A group of Bay Area folks come together every year on March 14 to celebrate pi — the mathematical constant and the dessert. Laura Hautala spent a recent Saturday afternoon joining in on the peculiar celebration.
Cities like Oakland would like to see more residents commuting by bike. But urban biking is risky, and sometimes both drivers and cyclists aren’t sure how to keep things safe.
The city of Oakland wants to put its energy and climate action plan into practice, and you’re part of it. The plan aims to reduce Oakland’s greenhouse gas emissions 36 percent by 2020 and requires individuals’ help to get the job done.
More than two years after a recession-induced merger, People’s Federal Credit Union is striving to break even. To sustain the cost of providing financial services for West Oakland’s low income residents, People’s must revive its sluggish loan income, says Self-Help Federal Credit Union of North Carolina, the parent company helping West Oakland’s only thrift back to health.
Two public safety debates dominated the Oakland City Council meeting on Tuesday: local merchants pleaded for increased policing and other neighbors turned out to oppose the planned Fruitvale gang injunction. The two discussions bookended a lengthy examination of plans to remodel the Telegraph Avenue McDonald’s.
Mayor Jean Quan said that closing the budget gap by only making cuts would require 80 percent reductions in discretionary spending from the general purpose fund.
Nothing brings people out to a city council meeting quite like the prospect of losing business—or gaining property taxes. With Oakland city contracts, development deals, and the prospect of a new parcel tax up for vote, scores of people packed the chambers on Tuesday night to give the Oakland city council a piece of their mind.
The Oakland Athletics finished up their opening weekend series against the Seattle Mariners with a 7-1 victory on Sunday while celebrating Japanese Heritage Day.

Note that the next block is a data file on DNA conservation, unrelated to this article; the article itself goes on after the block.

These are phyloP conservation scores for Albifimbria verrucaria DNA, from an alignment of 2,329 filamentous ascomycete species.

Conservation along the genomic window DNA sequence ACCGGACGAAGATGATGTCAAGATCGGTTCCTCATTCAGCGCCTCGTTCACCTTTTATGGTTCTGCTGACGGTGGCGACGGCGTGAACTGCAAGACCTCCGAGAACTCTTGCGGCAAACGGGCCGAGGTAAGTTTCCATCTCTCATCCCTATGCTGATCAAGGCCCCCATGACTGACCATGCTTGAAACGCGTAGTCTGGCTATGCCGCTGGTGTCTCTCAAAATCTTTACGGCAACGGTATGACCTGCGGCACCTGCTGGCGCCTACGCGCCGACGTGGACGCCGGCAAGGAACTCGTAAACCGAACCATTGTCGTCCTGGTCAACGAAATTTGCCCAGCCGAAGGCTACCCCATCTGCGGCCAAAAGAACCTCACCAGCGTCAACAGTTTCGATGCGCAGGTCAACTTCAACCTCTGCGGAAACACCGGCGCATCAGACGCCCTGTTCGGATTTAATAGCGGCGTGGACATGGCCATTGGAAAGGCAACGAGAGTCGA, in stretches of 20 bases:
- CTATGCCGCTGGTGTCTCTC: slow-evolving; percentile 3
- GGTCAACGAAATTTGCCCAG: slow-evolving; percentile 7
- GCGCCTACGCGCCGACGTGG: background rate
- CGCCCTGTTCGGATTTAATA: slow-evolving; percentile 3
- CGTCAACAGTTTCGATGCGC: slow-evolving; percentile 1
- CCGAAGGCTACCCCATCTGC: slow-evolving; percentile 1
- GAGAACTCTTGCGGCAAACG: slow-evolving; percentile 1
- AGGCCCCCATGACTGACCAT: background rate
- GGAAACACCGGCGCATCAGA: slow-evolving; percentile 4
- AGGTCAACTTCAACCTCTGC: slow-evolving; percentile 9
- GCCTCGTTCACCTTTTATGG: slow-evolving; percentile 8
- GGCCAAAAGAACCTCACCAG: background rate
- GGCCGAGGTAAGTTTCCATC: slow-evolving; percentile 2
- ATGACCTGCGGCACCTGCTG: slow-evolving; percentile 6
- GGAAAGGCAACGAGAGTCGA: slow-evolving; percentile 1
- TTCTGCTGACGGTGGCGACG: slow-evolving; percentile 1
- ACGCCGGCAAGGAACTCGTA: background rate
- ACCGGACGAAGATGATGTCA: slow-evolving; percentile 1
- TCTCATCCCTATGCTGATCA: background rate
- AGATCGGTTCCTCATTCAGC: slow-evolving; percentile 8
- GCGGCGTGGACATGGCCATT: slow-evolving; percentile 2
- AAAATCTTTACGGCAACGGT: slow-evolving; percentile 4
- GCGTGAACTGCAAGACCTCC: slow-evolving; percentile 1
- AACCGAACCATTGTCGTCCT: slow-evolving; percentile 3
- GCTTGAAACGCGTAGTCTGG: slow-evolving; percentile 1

Oakland urban homesteading celebrity Novella Carpenter could face fines from the city for unpermitted agricultural activities and lose the animals she keeps at Ghost Town Farm, a West Oakland garden that helped make local, sustainable food popular in the East Bay.
California’s state legislators aren’t the only ones uncertain about Governor Jerry Brown’s proposed cut of redevelopment agency funds. Even though schools stand to gain if lawmakers approve the proposal, Oakland educators worry that taking funds from affordable housing could put more students at risk of homelessness.
A lawsuit against the Bay Area Air Quality Management District’s new air quality guidelines will go to trial, according to a press release from the California Building Industry Association, the organization that is suing the air district.
Limited staffing and budget constraints hamper Oakland’s recently reinstated problem-solving officers, Deputy Chief Eric Breshears said in a report presented to the City Council Tuesday. Breshears said the police department is optimistic about the program but has faced challenges in implementation since its reinstatement in January.
More than 40 parents and family members completed classes as part of a program called Oakland Baby Learning Communities. The classes, run by the city, county, and privately funded SafePassages program, teach parenting skills to immigrants and parents of children who have experienced domestic or community violence.
In Oakland’s Frank H. Ogawa Plaza, building inspector Ed Labayog walks past a line of nearly a hundred people waiting to apply for a job with the city on his way to the street where his car is parked. Wearing a black button-up City of Oakland shirt and carrying a bag containing case files, a camera, and his lunch, he’s setting out to find blighted properties. For Labayog, seeking out trash, graffiti and signs of crumbling structures on private property is his job.
On Wednesday, the International Community School put on a Dr. Seuss pajama party—with the help of local PBS affiliate KQED—during the time when their after school program normally meets. The party started out with an appearance by a costumed avatar of the Cat in the Hat (the real deal if you ask any of the students) and branched off into story time in each of the Kindergarten through fifth grade classrooms.
With key city planning issues up for public comment, Tuesday’s city council meeting offered heated debate over public transportation, zoning, and cutting greenhouse gas emissions.